Freshly isolated HSCs were cultured in plastic 25-cm2 ultralow attachment culture flask (Corning Inc.) at a density of 1 × 105 cells/ml in 5ml of serum containing myeloCult medium (Stem Cell Technologies, catalog no. H5150) supplemented with hydrocortisone (10–6M) and other growth factors, viz., rhbFGF (50ng/ml), rhSCF (25ng/ml), rhTPO (25ng/ml), and rhFLT-3 ligand (10ng/ml; PeproTech). Cells were maintained in suspension in humidified atmosphere at 37°C and 5% CO2. Half of the medium was changed biweekly. At each passage, cells were checked for CD34+ marker to ascertain the purity of stem cells. Cells were subcultured at the confluence of 85–90% in Myelocult medium supplemented with hydrocortisone and growth factor cocktails, as mentioned earlier.

Differentiation of HSCs into Neuronal Subtypes

Confluent growing cells were subcultured as per the experimental demand and allowed to adhere in Corning Synthemax six-well culture plate and 75-cm2 culture flask (Corning Inc.). The cells were then induced to differentiate into neuronal subtypes in serum-free neurobasal medium (Gibco-BRL) supplemented with N2, B27 supplements, rhNGF (50ng/ml), rhFGF-basic (50ng/ml), rhTPO (25ng/ml), rhSCF (25ng/ml), and retinoic acid (10–5M) for a period of up to 12 days. Differentiation medium was changed every alternate day. Differentiating cells were observed for morphological changes and expression (mRNA and protein) of markers of neuronal development and stemness at various points of maturity.

Experimental Design

Identification of Noncytotoxic Doses of Rifampin, Cimetidine, and Monocrotophos

Rifampin and cimetidine, universal inducer and inhibitor of CYPs, respectively, and an organophosphate pesticide—MCP, a known developmental neurotoxicant, were used in the study. Prior to use in the experiments, noncytotoxic doses of these chemicals were ascertained using standard endpoint of cytotoxicity, i.e., MTT (3-(4,5-dimethylthiazol-2-yl)-2,5-diphenyltetrazolium bromide) assay (Kashyap et al., 2010). Cytotoxicity analysis was done by exposing the cells at days 0, 2, 4, and 8 of differentiation. Cells (1 × 104 cells/well) at various maturity levels (days 0, 2, 4, and 8) were incubated with medium containing different concentrations of cimetidine (50–1000µM), rifampin (50–5000µM), or MCP (10–2 to 10–8M) for 6–72h and the MTT assay was done. Tetrazolium bromide salt (10 µl/well; 5mg/ml of stock in PBS) was added 4h prior to the completion of respective incubation periods. Then, the reaction mixture was carefully taken out and 200 μl of culture-grade dimethylsulfoxide was added to each well by pipetting up and down several times until the content was homogenized. After 10min, the color was read at 550nm using a multiwell microplate reader (Synergy HT; Bio-Tek). The untreated controls were also run simultaneously under identical conditions.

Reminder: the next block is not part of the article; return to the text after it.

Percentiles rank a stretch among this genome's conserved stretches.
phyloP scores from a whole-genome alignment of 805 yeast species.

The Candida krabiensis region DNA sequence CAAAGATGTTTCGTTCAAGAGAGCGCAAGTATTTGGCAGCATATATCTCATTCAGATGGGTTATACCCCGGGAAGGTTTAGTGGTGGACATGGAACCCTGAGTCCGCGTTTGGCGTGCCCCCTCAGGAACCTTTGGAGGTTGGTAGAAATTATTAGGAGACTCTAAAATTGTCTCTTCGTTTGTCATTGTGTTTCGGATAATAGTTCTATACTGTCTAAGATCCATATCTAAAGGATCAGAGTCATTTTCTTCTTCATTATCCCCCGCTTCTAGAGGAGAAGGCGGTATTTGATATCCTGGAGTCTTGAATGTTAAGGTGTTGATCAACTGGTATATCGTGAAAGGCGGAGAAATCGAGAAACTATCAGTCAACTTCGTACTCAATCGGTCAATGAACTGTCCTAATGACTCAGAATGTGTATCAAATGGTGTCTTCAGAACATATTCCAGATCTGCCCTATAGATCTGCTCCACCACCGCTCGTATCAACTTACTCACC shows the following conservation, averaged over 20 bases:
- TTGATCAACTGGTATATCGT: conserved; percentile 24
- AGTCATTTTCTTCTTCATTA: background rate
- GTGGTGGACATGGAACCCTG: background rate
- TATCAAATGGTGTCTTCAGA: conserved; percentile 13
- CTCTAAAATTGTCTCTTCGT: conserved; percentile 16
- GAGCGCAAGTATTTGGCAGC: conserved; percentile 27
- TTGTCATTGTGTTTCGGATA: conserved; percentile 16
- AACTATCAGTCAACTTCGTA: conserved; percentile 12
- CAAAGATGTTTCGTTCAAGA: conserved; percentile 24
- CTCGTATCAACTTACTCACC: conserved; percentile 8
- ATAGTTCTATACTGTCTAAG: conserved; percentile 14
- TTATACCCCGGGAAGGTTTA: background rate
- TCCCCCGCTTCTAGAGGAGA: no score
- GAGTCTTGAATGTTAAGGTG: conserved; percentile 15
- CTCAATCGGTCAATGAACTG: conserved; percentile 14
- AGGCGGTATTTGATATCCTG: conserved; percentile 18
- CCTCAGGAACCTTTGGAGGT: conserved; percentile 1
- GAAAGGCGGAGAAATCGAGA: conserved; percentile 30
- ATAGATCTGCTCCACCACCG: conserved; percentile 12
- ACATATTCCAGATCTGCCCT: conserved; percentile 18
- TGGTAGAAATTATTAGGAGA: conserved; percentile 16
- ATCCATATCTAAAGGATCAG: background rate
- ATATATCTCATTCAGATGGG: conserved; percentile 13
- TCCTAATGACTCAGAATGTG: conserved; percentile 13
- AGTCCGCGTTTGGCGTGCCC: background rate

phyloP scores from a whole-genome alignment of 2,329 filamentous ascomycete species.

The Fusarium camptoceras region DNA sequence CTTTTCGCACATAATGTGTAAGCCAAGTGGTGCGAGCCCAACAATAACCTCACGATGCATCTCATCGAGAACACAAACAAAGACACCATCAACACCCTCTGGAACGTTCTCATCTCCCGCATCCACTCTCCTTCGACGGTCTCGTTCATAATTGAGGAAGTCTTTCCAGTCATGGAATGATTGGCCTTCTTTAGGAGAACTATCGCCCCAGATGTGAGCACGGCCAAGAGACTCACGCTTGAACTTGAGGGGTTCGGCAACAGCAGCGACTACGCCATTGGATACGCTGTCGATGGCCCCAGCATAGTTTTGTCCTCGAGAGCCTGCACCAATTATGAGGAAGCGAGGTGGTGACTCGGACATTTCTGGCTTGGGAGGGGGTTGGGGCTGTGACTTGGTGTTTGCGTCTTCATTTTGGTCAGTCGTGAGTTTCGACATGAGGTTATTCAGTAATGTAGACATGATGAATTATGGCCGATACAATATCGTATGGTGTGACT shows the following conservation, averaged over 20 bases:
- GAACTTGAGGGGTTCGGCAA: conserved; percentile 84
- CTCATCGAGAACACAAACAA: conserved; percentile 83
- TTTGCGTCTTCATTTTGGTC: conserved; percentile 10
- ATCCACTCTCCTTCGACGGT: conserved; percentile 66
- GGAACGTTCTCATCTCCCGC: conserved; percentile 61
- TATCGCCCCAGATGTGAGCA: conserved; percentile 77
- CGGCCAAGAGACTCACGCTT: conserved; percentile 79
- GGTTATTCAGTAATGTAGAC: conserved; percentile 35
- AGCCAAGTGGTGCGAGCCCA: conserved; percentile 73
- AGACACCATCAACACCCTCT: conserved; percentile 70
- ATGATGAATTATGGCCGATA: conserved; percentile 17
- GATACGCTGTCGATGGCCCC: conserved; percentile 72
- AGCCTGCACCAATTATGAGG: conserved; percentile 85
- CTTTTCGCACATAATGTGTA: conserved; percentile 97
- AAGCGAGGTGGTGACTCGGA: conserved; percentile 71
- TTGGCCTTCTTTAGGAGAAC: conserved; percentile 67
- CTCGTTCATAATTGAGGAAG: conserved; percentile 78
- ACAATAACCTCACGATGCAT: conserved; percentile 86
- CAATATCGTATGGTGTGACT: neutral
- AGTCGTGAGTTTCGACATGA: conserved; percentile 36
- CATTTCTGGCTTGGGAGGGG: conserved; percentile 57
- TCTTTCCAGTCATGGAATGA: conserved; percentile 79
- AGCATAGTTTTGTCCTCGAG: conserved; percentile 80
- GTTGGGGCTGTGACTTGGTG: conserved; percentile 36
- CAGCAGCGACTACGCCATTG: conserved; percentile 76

Exposure of Differentiating Cells to Rifampin, Cimetidine, and mcp

Cells at various maturity levels, i.e., at days 0, 2, 4, and 8, were either exposed to 250μM cimetidine (group I), 250μM rifampin (group II), 10–5M of MCP (group III), 250μM cimetidine for 1h followed by 10–5M of MCP (group IV), or 250μM rifampin plus 10–5M MCP concurrently (group V), or left unexposed (group VI). The exposure periods were 3, 6, and 12h for mRNA, protein expression, and enzymatic activity studies, respectively. Cells were harvested following the respective exposures and processed for transcriptional, translational expression, and enzymatic activity studies.

Transcriptional Changes